Amy Moran: I think it's a little bit like lifting a curtain. If testosterone is this global anti-inflammatory and it's suppressing the immune system, when we first give androgen deprivation therapy, I think we get kind of a lifting of the curtain and there's immune activation. Usually we don't pair that initial lifting of the curtain with an immune system activator, like an immune checkpoint inhibitor. We wait until a patient is no longer responding to the anti-androgen, and then we add on layers of drugs. I think our data suggests that maybe we want to take advantage of lifting the curtain, reactivating the immune system by withdrawing testosterone, and then can you add in an immune activator. Will that be better, have better antitumor potential?
Alicia Morgans: That's so interesting, especially in light of you and your team's findings in a clinical setting. You work closely with Dr. Julie Graff, and some of her work suggests that in patients who are having progression of their prostate cancer in the setting of enzalutamide, if you then add pembrolizumab on, they may have actually quite a significant response to that addition, and they're not necessarily the patients that we would expect would respond to pembrolizumab because they have high tumor mutational burden or have Lynch syndrome type genes or MSI high status. This strategy is something that, in some level, in some low level perhaps, is playing out and is being investigated in a clinical trial. Is this something that you and your team think you might move into that hormone sensitive, really earlier disease state as you're suggesting?
Amy Moran: I'm not a clinical trialist, but I think that there's a lot of preclinical data and there's emerging preclinical data that maybe moving this to a hormone sensitive setting might have advantages. I think testosterone is a really important hormone for overall health, and so I think, just as a scientist, I want to be really cautious about how we rapidly move these observations into clinical practice out of the potential toxicity associated with just getting rid of all testosterone. Our initial observations were made in Julie's trial where patients responded, and that was that initial evidence for a T-cell intrinsic role for AR sensitizing to an immune therapy. Given that data, I think we should explore it before hormone blockade has been used for years.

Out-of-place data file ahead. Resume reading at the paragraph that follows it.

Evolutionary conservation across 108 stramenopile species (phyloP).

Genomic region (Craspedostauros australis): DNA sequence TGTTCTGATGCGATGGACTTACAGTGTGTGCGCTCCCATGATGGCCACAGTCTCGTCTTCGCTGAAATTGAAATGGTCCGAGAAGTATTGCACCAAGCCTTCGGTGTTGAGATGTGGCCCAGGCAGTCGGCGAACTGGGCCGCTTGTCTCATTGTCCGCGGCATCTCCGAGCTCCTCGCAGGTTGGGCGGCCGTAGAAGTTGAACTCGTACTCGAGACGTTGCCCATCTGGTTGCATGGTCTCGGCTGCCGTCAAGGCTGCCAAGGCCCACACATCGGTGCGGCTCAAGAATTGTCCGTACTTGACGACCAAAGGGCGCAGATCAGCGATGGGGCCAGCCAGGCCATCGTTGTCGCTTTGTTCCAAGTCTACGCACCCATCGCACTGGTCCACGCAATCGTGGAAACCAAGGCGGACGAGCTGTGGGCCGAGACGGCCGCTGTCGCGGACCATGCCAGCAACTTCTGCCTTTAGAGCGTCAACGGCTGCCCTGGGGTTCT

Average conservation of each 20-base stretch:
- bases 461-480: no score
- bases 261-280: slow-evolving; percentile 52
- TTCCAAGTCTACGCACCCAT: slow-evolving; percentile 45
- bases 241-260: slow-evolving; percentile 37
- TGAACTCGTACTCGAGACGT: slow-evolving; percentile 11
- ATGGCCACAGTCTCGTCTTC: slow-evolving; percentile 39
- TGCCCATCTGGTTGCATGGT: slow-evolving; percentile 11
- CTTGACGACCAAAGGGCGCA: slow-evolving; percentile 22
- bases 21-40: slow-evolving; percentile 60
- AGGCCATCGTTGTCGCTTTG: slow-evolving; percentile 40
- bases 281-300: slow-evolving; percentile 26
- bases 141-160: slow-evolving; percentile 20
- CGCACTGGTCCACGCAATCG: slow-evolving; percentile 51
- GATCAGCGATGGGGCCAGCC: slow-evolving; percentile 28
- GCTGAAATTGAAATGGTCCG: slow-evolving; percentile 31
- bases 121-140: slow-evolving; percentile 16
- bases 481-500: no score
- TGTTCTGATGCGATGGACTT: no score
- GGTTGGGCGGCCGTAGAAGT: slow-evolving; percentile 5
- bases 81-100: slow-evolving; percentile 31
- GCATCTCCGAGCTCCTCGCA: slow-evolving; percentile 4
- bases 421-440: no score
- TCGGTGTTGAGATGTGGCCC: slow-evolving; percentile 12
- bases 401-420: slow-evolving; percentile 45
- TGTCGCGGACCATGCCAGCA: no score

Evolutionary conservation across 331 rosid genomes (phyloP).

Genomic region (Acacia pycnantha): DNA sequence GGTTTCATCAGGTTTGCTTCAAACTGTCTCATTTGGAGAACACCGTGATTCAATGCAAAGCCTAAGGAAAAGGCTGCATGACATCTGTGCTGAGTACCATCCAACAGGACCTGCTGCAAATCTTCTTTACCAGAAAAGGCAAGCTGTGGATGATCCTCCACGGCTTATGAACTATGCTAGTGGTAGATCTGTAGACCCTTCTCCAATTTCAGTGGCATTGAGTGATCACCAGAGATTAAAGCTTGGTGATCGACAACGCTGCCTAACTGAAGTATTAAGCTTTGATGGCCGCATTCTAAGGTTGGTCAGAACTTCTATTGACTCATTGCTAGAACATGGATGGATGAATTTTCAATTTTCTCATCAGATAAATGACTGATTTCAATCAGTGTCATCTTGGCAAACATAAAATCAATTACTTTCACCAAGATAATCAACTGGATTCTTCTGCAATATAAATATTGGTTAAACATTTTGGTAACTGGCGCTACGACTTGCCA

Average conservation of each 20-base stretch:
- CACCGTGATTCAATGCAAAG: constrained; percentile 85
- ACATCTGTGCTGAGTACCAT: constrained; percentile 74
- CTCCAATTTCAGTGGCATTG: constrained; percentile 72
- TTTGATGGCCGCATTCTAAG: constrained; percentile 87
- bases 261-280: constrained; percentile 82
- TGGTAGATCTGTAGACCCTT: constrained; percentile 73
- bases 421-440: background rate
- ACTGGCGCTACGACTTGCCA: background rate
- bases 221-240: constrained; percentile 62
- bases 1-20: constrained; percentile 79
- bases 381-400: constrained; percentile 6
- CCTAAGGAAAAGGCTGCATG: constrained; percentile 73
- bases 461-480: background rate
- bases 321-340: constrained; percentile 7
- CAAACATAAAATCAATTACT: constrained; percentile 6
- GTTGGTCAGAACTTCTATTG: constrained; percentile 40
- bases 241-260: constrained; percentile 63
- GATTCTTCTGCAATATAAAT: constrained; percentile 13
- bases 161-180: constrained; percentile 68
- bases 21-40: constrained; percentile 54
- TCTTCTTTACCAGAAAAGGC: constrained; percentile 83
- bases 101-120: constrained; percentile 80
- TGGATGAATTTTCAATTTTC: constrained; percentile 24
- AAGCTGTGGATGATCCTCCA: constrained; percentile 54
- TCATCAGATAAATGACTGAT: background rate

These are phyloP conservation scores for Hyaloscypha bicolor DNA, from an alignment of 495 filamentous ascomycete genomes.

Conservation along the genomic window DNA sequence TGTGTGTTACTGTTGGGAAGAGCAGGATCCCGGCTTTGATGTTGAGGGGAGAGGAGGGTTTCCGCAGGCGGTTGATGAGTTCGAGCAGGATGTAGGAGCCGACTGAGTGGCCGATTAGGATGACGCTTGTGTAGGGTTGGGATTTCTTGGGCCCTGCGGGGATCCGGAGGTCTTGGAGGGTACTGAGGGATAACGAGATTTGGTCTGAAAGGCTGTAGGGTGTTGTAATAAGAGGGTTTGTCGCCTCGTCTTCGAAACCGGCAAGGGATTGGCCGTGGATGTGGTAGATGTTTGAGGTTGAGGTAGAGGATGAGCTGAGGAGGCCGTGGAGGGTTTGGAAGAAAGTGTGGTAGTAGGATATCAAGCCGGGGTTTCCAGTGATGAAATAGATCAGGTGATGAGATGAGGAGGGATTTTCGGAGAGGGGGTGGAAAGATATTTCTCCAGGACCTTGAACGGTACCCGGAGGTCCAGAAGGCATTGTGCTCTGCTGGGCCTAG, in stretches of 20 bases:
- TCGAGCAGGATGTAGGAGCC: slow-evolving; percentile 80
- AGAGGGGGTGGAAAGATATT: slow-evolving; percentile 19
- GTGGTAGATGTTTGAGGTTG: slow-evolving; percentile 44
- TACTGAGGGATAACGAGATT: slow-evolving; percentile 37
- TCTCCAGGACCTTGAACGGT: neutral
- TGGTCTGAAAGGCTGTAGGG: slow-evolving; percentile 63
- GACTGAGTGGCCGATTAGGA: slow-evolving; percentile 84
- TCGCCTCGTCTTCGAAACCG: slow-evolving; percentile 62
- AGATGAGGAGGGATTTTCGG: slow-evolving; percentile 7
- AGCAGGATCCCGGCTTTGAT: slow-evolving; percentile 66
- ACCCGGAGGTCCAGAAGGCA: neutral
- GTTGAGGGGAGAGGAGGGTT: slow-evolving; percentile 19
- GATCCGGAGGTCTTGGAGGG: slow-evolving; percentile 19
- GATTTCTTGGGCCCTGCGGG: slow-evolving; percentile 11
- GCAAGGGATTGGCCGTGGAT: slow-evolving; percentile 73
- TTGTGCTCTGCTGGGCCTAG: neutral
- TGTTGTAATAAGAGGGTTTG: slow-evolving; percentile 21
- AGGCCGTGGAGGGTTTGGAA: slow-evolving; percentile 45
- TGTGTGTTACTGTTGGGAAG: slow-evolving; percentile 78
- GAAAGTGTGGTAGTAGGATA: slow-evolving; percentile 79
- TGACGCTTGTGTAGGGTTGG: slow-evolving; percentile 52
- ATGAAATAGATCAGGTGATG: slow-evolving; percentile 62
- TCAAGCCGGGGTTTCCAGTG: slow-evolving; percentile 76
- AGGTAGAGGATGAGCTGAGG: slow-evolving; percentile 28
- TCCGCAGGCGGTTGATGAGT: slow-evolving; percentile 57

Alicia Morgans: Very, very interesting. Where are you and your team going next? As you mentioned, of course you are a bench top researcher, so where do you go from here?
Amy Moran: We have a couple of things going on. Part of our work has identified that there's different... Testosterone can regulate inhibitory receptors on T-cells that are unique from settings in which you're not manipulating testosterone levels for cancer care. We've identified some of these new inhibitory proteins. Julie and I have been putting together a trial to move this back into the clinic based on our observations and target a couple of different inhibitory proteins. That's on the horizon.
From her initial studies, we've done correlative work to look at changes in the microbiome and have identified really unique microbiomes of patients who respond to immunotherapy, which is just a fascinating area because the microbiome is actually a source of de novo androgens. Perhaps we have castrate setting, but we have bugs that are metabolizing and producing androgens that are contributing to immune suppression and prostate cancer growth. We have a fecal transplant trial going in which we're doing analysis of our patients on trial. Then I really have a general curiosity around the crosstalk between different hormone receptors, androgen receptor, glucocorticoid receptor, estrogen receptor within T-cells and how that changes T-cell function within the context of prostate, but also other solid tumors.
Alicia Morgans: This is fascinating, and what an incredible body of work. I really want to say congratulations on this Young Investigator work, but also congratulate you as a co-investigator with Dr. Graff on a PCF Challenge Award. You and your team are really taking this to the next level, and I know that we are all actively looking to see where your next steps take you. Thank you so much for your time.
Amy Moran: Thank you, Alicia.